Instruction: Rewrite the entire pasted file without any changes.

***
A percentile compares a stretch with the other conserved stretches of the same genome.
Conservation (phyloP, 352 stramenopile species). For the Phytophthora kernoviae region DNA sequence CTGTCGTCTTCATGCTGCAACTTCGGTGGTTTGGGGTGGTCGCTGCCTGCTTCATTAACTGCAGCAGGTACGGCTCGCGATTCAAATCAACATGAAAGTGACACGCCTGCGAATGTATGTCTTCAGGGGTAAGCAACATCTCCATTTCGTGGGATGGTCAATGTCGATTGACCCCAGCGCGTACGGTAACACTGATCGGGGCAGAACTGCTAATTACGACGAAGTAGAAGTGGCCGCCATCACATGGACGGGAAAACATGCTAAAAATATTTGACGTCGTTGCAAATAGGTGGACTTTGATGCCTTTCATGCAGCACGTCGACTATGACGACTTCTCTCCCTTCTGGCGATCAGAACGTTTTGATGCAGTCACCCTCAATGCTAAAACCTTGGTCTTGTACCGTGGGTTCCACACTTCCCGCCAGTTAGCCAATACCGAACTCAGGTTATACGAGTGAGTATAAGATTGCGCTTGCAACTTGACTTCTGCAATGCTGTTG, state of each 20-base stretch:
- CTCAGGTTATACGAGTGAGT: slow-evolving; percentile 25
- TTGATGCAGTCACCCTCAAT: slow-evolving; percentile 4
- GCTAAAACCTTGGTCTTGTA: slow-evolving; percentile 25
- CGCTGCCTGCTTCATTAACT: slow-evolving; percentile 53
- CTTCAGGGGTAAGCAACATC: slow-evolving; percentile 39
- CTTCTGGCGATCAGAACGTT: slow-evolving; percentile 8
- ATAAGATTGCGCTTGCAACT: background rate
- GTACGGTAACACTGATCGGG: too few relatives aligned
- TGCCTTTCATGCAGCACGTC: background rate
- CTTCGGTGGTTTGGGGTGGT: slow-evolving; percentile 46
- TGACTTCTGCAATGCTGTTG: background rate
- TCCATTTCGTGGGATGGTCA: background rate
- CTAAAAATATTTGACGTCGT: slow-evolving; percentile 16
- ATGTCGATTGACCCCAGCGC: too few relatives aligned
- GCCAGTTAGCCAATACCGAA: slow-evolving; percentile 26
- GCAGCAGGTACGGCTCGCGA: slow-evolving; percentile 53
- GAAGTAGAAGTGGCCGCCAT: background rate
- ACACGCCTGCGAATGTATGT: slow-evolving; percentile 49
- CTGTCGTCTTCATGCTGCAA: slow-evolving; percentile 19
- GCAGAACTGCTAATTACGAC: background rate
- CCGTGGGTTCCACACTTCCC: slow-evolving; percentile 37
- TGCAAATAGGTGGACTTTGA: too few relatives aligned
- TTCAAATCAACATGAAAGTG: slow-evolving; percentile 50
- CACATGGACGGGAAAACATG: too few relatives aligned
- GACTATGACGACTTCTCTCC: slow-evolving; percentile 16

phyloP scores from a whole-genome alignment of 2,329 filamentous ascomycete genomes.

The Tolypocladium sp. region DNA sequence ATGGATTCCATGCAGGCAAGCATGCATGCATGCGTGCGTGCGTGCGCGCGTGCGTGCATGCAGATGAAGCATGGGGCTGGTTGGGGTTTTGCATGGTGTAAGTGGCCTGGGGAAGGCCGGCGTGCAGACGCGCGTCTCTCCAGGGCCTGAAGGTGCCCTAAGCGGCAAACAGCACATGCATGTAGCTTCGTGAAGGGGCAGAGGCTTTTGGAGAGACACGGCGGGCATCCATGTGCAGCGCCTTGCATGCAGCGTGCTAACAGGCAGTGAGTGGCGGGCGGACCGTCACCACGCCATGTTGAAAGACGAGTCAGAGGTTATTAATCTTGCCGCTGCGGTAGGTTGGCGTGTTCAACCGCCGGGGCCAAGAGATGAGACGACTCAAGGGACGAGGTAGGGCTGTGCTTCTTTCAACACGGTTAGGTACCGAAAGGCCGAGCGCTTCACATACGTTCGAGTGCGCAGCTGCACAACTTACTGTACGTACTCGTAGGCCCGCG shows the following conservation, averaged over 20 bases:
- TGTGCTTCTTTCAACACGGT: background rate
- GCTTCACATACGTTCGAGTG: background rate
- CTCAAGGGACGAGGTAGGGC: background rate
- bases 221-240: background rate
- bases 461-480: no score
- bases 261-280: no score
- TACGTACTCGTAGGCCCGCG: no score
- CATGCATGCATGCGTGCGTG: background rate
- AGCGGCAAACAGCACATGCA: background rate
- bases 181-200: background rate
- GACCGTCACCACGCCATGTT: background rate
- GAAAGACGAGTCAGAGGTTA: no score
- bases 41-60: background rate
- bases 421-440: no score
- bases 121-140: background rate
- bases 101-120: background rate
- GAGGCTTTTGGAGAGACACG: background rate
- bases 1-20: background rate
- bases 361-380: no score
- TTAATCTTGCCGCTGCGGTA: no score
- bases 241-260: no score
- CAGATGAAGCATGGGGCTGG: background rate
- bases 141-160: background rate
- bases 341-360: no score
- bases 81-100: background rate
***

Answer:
A percentile compares a stretch with the other conserved stretches of the same genome.
Conservation (phyloP, 352 stramenopile species). For the Phytophthora kernoviae region DNA sequence CTGTCGTCTTCATGCTGCAACTTCGGTGGTTTGGGGTGGTCGCTGCCTGCTTCATTAACTGCAGCAGGTACGGCTCGCGATTCAAATCAACATGAAAGTGACACGCCTGCGAATGTATGTCTTCAGGGGTAAGCAACATCTCCATTTCGTGGGATGGTCAATGTCGATTGACCCCAGCGCGTACGGTAACACTGATCGGGGCAGAACTGCTAATTACGACGAAGTAGAAGTGGCCGCCATCACATGGACGGGAAAACATGCTAAAAATATTTGACGTCGTTGCAAATAGGTGGACTTTGATGCCTTTCATGCAGCACGTCGACTATGACGACTTCTCTCCCTTCTGGCGATCAGAACGTTTTGATGCAGTCACCCTCAATGCTAAAACCTTGGTCTTGTACCGTGGGTTCCACACTTCCCGCCAGTTAGCCAATACCGAACTCAGGTTATACGAGTGAGTATAAGATTGCGCTTGCAACTTGACTTCTGCAATGCTGTTG, state of each 20-base stretch:
- CTCAGGTTATACGAGTGAGT: slow-evolving; percentile 25
- TTGATGCAGTCACCCTCAAT: slow-evolving; percentile 4
- GCTAAAACCTTGGTCTTGTA: slow-evolving; percentile 25
- CGCTGCCTGCTTCATTAACT: slow-evolving; percentile 53
- CTTCAGGGGTAAGCAACATC: slow-evolving; percentile 39
- CTTCTGGCGATCAGAACGTT: slow-evolving; percentile 8
- ATAAGATTGCGCTTGCAACT: background rate
- GTACGGTAACACTGATCGGG: too few relatives aligned
- TGCCTTTCATGCAGCACGTC: background rate
- CTTCGGTGGTTTGGGGTGGT: slow-evolving; percentile 46
- TGACTTCTGCAATGCTGTTG: background rate
- TCCATTTCGTGGGATGGTCA: background rate
- CTAAAAATATTTGACGTCGT: slow-evolving; percentile 16
- ATGTCGATTGACCCCAGCGC: too few relatives aligned
- GCCAGTTAGCCAATACCGAA: slow-evolving; percentile 26
- GCAGCAGGTACGGCTCGCGA: slow-evolving; percentile 53
- GAAGTAGAAGTGGCCGCCAT: background rate
- ACACGCCTGCGAATGTATGT: slow-evolving; percentile 49
- CTGTCGTCTTCATGCTGCAA: slow-evolving; percentile 19
- GCAGAACTGCTAATTACGAC: background rate
- CCGTGGGTTCCACACTTCCC: slow-evolving; percentile 37
- TGCAAATAGGTGGACTTTGA: too few relatives aligned
- TTCAAATCAACATGAAAGTG: slow-evolving; percentile 50
- CACATGGACGGGAAAACATG: too few relatives aligned
- GACTATGACGACTTCTCTCC: slow-evolving; percentile 16

phyloP scores from a whole-genome alignment of 2,329 filamentous ascomycete genomes.

The Tolypocladium sp. region DNA sequence ATGGATTCCATGCAGGCAAGCATGCATGCATGCGTGCGTGCGTGCGCGCGTGCGTGCATGCAGATGAAGCATGGGGCTGGTTGGGGTTTTGCATGGTGTAAGTGGCCTGGGGAAGGCCGGCGTGCAGACGCGCGTCTCTCCAGGGCCTGAAGGTGCCCTAAGCGGCAAACAGCACATGCATGTAGCTTCGTGAAGGGGCAGAGGCTTTTGGAGAGACACGGCGGGCATCCATGTGCAGCGCCTTGCATGCAGCGTGCTAACAGGCAGTGAGTGGCGGGCGGACCGTCACCACGCCATGTTGAAAGACGAGTCAGAGGTTATTAATCTTGCCGCTGCGGTAGGTTGGCGTGTTCAACCGCCGGGGCCAAGAGATGAGACGACTCAAGGGACGAGGTAGGGCTGTGCTTCTTTCAACACGGTTAGGTACCGAAAGGCCGAGCGCTTCACATACGTTCGAGTGCGCAGCTGCACAACTTACTGTACGTACTCGTAGGCCCGCG shows the following conservation, averaged over 20 bases:
- TGTGCTTCTTTCAACACGGT: background rate
- GCTTCACATACGTTCGAGTG: background rate
- CTCAAGGGACGAGGTAGGGC: background rate
- bases 221-240: background rate
- bases 461-480: no score
- bases 261-280: no score
- TACGTACTCGTAGGCCCGCG: no score
- CATGCATGCATGCGTGCGTG: background rate
- AGCGGCAAACAGCACATGCA: background rate
- bases 181-200: background rate
- GACCGTCACCACGCCATGTT: background rate
- GAAAGACGAGTCAGAGGTTA: no score
- bases 41-60: background rate
- bases 421-440: no score
- bases 121-140: background rate
- bases 101-120: background rate
- GAGGCTTTTGGAGAGACACG: background rate
- bases 1-20: background rate
- bases 361-380: no score
- TTAATCTTGCCGCTGCGGTA: no score
- bases 241-260: no score
- CAGATGAAGCATGGGGCTGG: background rate
- bases 141-160: background rate
- bases 341-360: no score
- bases 81-100: background rate